Tshiebwe was held scoreless until making one of two free throws with 1:05 left in regulation. It was the lone point for Tshiebwe, who was also uncharacteristically quiet under the backboard with five rebounds. He finished 0-for-2 from the field.

Tshiebwe’s struggles might have been a footnote if West Virginia’s guards were able to pick up his slack. They did not.

Saturday was the cherry on top of a terrible season of three-point shooting, with West Virginia going 2 of 17 (12 percent) from downtown.

Already trending to be the worst three-point team of Huggins’ coaching career, the Mountaineers have dipped all the way down to 29 percent. Only 18 teams in the country are shooting worse, and seven of them are in the SWAC or MEAC — two leagues that regularly produce 16-seeds in the NCAA tournament.

Taz Sherman was the only Mountaineer to make a three, going 2 of 5 from outside on his way to 16 points. Derek Culver, who came off the bench with Huggins starting a smaller lineup for the second straight game, led West Virginia with 18 points.

The Mountaineers looked in complete control, building a 10-point lead with 3 minutes left in the first half. But TCU ended the half on an 8-0 run, setting the stage for a back-and-forth second half.

The Horned Frogs didn’t make a field goal for the final 4:59 of regulation, but West Virginia failed to take advantage on multiple occasions. Miles McBride could have tied the game at 51 with a conventional three-point play, but missed the free throw.

On the next possession, Sean McNeil sent a pass intended for Tshiebwe in the post out of bounds.

The possession after that, Culver missed a pair of free throws.

Sherman had a potential go-ahead jumper with 6 seconds left in regulation, but it was off the mark and corraled by Bane, who had a fast-break opportunity at the other end. The Mountaineers appeared lucky to reach overtime, with Bane’s potential go-ahead layup waved off by referee John Higgins, who called him for an offensive foul.

West Virginia failed to take advantage of its new lease on life, with a shot clock violation on the first possession of overtime successfully setting the tone for all that followed.

TCU built a six-point lead before Sherman drained a three to make it 63-60 with 1:09 left.

West Virginia got the stop it needed on the other end and forced a miss on the following possession. But 6-5 TCU guard Jaire Grayer grabbed an offensive rebound to keep the possession alive, then found Samuel for a layup that effectively sealed the game with 28 seconds left.

Next up

West Virginia visits Texas (16-11, 6-8) for a 7 p.m. tip on Monday night.

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Annual WV Scholar program now open to high school juniors

BUCKHANNON, W.Va. — The period for any high school junior in West Virginia to apply for a four-year full-ride scholarship to West Virginia Wesleyan College has opened.

Students have through April 17 to apply for the 13th annual West Virginia Scholar Program. The full ride to the Buckhannon institution is valued at approximately $160,000.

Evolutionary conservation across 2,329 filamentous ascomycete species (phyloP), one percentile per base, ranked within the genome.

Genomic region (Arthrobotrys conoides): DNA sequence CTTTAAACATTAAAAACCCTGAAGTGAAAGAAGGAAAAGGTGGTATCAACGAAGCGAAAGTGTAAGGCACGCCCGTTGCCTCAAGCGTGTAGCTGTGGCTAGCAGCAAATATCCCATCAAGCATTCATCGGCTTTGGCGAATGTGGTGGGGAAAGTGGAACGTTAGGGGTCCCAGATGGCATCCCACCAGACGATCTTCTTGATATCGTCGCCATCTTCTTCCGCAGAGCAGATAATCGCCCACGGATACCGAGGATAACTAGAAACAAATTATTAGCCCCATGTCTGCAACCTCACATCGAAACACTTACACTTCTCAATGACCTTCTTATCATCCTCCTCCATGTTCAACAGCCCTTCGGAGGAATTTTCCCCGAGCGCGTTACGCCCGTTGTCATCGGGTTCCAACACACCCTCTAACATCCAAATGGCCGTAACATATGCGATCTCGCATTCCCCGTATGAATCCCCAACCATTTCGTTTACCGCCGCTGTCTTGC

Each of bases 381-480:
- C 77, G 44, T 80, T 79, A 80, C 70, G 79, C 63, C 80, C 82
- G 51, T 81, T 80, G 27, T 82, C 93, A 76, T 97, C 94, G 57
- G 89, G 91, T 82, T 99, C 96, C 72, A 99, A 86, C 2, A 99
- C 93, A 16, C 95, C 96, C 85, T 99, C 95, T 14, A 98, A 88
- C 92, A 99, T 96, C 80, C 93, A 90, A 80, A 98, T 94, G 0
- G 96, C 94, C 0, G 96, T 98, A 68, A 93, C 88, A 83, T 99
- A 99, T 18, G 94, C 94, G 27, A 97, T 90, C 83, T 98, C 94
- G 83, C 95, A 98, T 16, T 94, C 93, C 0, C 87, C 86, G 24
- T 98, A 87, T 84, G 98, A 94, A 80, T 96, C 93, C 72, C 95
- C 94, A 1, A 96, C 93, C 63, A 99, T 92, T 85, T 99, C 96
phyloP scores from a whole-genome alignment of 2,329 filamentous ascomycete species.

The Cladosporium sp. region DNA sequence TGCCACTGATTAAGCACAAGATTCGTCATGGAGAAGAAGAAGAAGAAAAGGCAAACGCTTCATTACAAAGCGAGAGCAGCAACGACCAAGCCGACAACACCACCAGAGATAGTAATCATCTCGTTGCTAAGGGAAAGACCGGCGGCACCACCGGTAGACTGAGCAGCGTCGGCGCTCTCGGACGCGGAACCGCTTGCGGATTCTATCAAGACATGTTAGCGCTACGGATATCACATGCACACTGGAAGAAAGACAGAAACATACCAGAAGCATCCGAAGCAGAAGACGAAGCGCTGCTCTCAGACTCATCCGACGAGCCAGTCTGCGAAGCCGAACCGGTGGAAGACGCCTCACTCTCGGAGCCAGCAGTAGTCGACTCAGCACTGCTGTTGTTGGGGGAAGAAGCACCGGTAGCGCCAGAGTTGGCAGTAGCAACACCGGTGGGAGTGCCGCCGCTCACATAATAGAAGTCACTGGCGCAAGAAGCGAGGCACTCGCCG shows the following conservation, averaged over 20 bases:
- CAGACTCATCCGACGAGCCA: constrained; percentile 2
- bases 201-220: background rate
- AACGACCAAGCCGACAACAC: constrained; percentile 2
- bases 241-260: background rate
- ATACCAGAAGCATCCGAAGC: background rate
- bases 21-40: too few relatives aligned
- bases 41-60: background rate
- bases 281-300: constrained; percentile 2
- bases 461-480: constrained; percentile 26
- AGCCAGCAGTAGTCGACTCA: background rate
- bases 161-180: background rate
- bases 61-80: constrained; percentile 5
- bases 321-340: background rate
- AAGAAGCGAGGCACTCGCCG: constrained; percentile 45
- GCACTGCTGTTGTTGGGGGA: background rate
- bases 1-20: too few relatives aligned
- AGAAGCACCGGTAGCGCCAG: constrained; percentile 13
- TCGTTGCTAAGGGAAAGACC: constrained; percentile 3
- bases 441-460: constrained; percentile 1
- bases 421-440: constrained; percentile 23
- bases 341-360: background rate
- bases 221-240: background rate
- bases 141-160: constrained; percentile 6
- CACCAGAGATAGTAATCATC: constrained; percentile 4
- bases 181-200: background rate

W.Va. Wesleyan Vice President of Enrollment Management John Waltz recently appeared on MetroNews ‘Talkline’ and said the school is looking for numerous qualities from a candidate.

“Community service, community engagement, people that are leaders in athletics and the arts and other areas. Those qualities make a well-rounded picture of a student and that’s what we are looking for,” he said.

“A lot of the students that apply have similar grades, really strong grades, and come from different parts of the state. The separator tends to be their story and qualities.”

The scholarship will be awarded for four consecutive years and will terminate at the end of the fourth consecutive school year. The second prize is a four-year $5,000 scholarship and third prize is a four-year $2,500 scholarship to West Virginia Wesleyan College beginning with the 2021 fall semester.

To apply, visit or Applicants provide an essay, a transcript, and any test score information. Finalist details will be available on May 22.

Joining West Virginia Wesleyan and MetroNews as sponsors are the West Virginia Hospital Association, ZMM Architects & Engineers, West Virginia Farm Bureau, Friends of Coal, and RCB Wealth Management.

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Photo gallery: Martinsburg sweeps regular season series from Hedgesville, 48-42

HEDGESVILLE, W.Va. — Photos from Martinsburg’s 48-42 win at Hedgesville. The win clinched the Eastern Panhandle Athletic Conference title for the Bulldogs.

(Photos courtesy of Christopher C. Davis/@EP_BigCameraGuy)

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2 mobile homes completed in Clay County as RISE efforts continue

CHARLESTON, W.Va. — The number of homes completed as part of the RISE West Virginia program went to 126 this week after crews completed work on two mobile home units in Clay County.

The West Virginia National Guard noted Friday there are 86 homes in the active construction phase; seven projects are mobile home replacements, 71 are active reconstruction projects, one effort is rehabilitation and ten others are in the demolition stage.

RISE West Virginia is currently covering 386 cases. Forty-seven cases are awaiting initial project type or undergoing damage assessment.